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Maniklal Madanlal Lahoti Vs. Tukaram Ganpat Tehore - Court Judgment

LegalCrystal Citation
SubjectCivil
CourtMumbai High Court
Decided On
Case NumberSpecial Civil Application No. 2811 of 1976
Judge
Reported in(1978)80BOMLR522; 1978MhLJ316
AppellantManiklal Madanlal Lahoti
RespondentTukaram Ganpat Tehore
DispositionAppeal dismissed
Excerpt:
.....aside--burden of proof on the election petitioner to show that the result of the election has been materially affected.;the difference between the votes secured by the petitioner and the first respondent, the returned candidate, after recounting of the votes was of only one vote, and the voters who were disallowed from exercising their right of vote were two. on a writ petition filed by the petitioner.;that from this small difference a finding could not be recorded that because of this the result of the election had been materially affected. the question would have to be decided on the basis of the material on record and not on mere probability. it was neither possible to anticipate the pattern of voting nor was it possible to anticipate the result. the question was one of fact and had..........of improper acceptance of' the nomination paper. they agreed that the question whether the result of election had been materially affected must be proved by affirmative evidence. they laid down the following test:if the number of votes secured by the candidate, whose nomination paper has been improperly accepted, is lower than the difference between the number of votes secured by the successful candidate and the candidate who has secured the next highest number of votes, it is easy to find that the result has not been materially affected. if, however, the number of votes secured by such a candidate is higher than the difference just mentioned, it is impossible to foresee what the result would have been if that candidate had not been in the field. it will neither be possible to.....
Judgment:

Dharmadhikari, J.

1. The election to Chikhali Municipal Council was held on November 17, 1974 in which petitioner Maniklal and respondent No. 1 Tukaram were the contesting candidates from Ward No. 17 of Chikhali. The poll was held on November 17, 1974 and the votes were counted on November 18, 1974. As a result of this counting respondent No. 1 Tukaram was declared elected from Ward No. 17. The total votes polled at the election were 456. Respondent No. 1 Tukaram secured 224 votes whereas petitioner Maniklal got 222 votes. Ten votes were declared invalid. In view of this counting respondent No. 1 Tukaram was declared elected by the Returning Officer as a Councillor from Ward No. 17.

2. After the said election, the petitioner filed an election petition before the district Judge, Buldana, under Section 21 of the Maharashtra Municipalities Act, 1965, referred to hereinafter as the Act. The main ground raised in the election petition related to the denial of right of franchise to two voters, namely, Diwakar Radhakrishna Deshpande and Pralhad Bhikaji Murkute. Some other contentions were also raised in the said election petition, but we are not concerned with them in this Special Civil Application. Therefore, it is not necessary to make a detailed reference to the said contentions.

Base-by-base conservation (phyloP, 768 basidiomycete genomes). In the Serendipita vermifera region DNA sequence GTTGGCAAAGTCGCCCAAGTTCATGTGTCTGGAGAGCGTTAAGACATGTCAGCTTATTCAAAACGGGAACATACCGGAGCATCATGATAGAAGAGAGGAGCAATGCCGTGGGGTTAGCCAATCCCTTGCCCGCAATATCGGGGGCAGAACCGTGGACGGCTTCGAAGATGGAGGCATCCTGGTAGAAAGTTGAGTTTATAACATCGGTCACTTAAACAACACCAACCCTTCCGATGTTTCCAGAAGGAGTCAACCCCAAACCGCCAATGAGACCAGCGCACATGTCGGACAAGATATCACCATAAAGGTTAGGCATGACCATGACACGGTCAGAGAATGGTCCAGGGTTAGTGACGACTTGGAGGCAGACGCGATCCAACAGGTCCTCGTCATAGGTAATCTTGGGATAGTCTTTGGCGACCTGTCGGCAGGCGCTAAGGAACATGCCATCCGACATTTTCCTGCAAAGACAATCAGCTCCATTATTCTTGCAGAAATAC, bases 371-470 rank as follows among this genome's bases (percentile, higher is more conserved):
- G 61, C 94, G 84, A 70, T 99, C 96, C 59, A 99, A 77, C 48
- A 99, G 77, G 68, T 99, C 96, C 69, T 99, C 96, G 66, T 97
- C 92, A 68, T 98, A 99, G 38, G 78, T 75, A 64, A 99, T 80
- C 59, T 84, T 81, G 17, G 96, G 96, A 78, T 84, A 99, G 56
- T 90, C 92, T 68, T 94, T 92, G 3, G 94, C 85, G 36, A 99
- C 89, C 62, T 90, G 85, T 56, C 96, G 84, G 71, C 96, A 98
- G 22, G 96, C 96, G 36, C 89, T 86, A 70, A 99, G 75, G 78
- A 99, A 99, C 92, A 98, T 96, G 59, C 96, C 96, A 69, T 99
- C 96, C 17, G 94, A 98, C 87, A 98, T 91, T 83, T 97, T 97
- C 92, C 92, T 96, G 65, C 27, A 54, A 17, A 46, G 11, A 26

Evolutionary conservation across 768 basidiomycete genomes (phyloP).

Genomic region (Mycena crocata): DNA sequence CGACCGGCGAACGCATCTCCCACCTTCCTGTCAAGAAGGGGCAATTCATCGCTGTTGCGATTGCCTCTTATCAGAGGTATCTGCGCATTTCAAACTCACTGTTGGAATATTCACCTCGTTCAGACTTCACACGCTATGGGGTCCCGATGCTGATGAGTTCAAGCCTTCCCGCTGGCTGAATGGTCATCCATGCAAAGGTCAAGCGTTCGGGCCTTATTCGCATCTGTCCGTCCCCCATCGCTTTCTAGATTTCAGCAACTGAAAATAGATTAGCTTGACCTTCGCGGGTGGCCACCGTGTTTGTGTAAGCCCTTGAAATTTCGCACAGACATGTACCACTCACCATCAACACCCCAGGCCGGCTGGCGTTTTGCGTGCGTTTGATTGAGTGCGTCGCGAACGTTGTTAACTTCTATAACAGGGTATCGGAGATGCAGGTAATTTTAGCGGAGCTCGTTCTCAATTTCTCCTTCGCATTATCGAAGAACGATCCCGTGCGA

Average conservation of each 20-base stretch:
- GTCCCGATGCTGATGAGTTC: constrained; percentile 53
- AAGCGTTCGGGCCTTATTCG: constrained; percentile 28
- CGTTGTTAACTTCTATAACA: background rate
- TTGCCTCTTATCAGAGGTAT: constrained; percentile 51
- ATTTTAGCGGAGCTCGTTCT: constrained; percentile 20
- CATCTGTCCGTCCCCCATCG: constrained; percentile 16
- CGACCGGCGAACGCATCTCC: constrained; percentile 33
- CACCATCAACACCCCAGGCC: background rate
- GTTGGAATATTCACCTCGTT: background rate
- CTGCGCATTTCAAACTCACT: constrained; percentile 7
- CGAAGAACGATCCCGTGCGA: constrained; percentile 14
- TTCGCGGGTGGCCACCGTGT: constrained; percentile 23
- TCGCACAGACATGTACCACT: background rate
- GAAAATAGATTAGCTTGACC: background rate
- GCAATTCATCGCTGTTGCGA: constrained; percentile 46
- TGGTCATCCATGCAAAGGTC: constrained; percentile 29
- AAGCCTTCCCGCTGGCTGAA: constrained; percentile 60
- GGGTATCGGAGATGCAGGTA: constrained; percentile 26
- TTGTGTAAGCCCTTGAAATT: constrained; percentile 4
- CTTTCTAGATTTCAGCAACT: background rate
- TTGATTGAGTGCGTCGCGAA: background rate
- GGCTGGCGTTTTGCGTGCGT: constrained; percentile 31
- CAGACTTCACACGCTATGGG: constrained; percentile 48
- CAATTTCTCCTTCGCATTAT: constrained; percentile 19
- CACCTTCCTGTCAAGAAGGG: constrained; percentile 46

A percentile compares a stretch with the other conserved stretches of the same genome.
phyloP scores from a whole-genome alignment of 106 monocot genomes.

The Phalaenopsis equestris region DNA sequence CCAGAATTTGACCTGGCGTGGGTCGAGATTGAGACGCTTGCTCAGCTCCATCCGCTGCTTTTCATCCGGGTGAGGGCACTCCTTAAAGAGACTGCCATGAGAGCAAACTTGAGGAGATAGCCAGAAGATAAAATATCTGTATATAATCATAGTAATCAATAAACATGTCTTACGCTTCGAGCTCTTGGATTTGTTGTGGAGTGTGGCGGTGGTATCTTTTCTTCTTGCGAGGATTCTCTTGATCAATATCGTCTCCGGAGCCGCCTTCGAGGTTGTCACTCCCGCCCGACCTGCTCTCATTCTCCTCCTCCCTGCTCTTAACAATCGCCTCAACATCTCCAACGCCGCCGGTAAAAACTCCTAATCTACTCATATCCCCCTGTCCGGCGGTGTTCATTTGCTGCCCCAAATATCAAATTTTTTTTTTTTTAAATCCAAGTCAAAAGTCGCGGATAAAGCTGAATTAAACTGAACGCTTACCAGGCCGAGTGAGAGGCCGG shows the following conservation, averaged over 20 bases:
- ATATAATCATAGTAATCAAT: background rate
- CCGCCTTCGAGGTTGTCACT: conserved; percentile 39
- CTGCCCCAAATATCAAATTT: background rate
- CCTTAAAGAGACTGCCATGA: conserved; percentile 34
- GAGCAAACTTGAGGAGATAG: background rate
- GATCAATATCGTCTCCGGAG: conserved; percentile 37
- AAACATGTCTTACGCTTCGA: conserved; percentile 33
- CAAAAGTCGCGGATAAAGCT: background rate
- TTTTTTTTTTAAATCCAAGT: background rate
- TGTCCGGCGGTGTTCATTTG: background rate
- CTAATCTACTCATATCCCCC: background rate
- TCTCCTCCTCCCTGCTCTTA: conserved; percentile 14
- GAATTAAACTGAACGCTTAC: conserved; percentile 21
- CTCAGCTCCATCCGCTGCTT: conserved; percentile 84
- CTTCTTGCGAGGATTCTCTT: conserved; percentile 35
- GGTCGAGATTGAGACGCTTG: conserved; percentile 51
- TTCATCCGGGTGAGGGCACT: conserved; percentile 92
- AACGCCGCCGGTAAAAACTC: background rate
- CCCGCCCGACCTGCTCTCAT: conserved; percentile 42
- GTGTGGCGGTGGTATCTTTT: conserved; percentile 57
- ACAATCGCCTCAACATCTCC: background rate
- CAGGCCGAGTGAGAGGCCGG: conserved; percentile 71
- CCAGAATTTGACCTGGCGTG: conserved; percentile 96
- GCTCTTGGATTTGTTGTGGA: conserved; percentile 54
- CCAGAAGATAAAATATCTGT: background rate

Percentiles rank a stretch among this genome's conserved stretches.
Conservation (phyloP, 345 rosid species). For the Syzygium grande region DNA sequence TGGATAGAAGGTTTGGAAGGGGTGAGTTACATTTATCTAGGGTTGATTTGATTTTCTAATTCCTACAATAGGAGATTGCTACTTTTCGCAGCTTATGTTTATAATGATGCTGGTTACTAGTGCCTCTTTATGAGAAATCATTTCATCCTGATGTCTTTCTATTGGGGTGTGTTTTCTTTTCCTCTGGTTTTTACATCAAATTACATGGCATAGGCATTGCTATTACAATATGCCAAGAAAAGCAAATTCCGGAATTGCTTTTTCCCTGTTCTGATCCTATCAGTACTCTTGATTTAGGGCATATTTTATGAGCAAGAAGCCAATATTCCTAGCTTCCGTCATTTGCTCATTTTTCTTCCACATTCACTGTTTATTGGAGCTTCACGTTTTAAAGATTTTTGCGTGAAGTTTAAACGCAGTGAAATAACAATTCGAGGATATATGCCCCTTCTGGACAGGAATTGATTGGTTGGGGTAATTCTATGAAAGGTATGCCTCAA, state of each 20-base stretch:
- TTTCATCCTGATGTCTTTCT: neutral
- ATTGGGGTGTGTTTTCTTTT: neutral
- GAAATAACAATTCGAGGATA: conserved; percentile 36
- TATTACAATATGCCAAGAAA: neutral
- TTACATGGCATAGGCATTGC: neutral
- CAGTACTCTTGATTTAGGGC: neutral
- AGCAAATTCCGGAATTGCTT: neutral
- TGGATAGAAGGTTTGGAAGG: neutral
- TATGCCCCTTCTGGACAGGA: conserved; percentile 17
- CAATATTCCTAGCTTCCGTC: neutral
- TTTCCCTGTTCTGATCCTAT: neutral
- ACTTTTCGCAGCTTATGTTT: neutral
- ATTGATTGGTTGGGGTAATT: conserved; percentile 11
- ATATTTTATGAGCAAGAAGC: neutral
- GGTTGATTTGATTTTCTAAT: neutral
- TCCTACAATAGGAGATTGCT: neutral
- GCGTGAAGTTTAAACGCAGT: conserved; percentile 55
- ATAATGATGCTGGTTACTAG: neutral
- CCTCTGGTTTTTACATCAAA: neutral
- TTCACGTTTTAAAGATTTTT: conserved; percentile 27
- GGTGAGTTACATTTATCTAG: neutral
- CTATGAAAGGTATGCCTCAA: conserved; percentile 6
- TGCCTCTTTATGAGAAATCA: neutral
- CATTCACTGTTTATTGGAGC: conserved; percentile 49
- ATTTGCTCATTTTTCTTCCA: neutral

3. The Presiding Officer had filed a written-statement in reply to the allegations made in the election petition and had denied them. Respondent No. 1 Tukaram, the returned candidate, also filed his written-statement. The parties also adduced evidence in support of their respective cases.

4. After appreciating all the evidence on record, the learned district Judge by his order dated April 29, 1975 initially directed re-counting of the votes. The votes were then re-counted before the Court and ultimately it was found that one vote was wrongly counted by the Returning Officer in favour of respondent No. 1, the returned candidate. The said vote was, therefore, excluded from consideration and ultimately it was found that respondent No. 1 Tukaram secured 223 votes whereas petitioner Maniklal polled 222 votes. Therefore, in spite of this re-counting the result of the election was maintained as the respondent No. 1 secured majority of votes. So far as the other issues are concerned, the learned district Judge came to the conclusion that Diwakar Radhakrishna Deshpande and Pralhad Bhikaji Murkute were improperly disallowed by the Returning Officer from exercising their right to vote. The learned district Judge further found that as a consequence of this the result of the election had been materially affected. However, the learned district Judge relying upon the provisions of Section 21(11-A) of the Act came to the conclusion that by his conduct in disallowing these two voters to vote, the Presiding Officer only committed an error and nothing else and, therefore, in view of the provisions of Sub-section (11-A) of Section 21 of the Act, the election of the returned candidate cannot be set aside, as it has not been proved that the said error or irregularity was corruptly caused. In the view which the learned district Judge took, he dismissed the election petition filed by the petitioner. Being aggrieved by this decision of the district Judge the present writ petition is filed by petitioner Maniklal challenging the said order of the learned district Judge.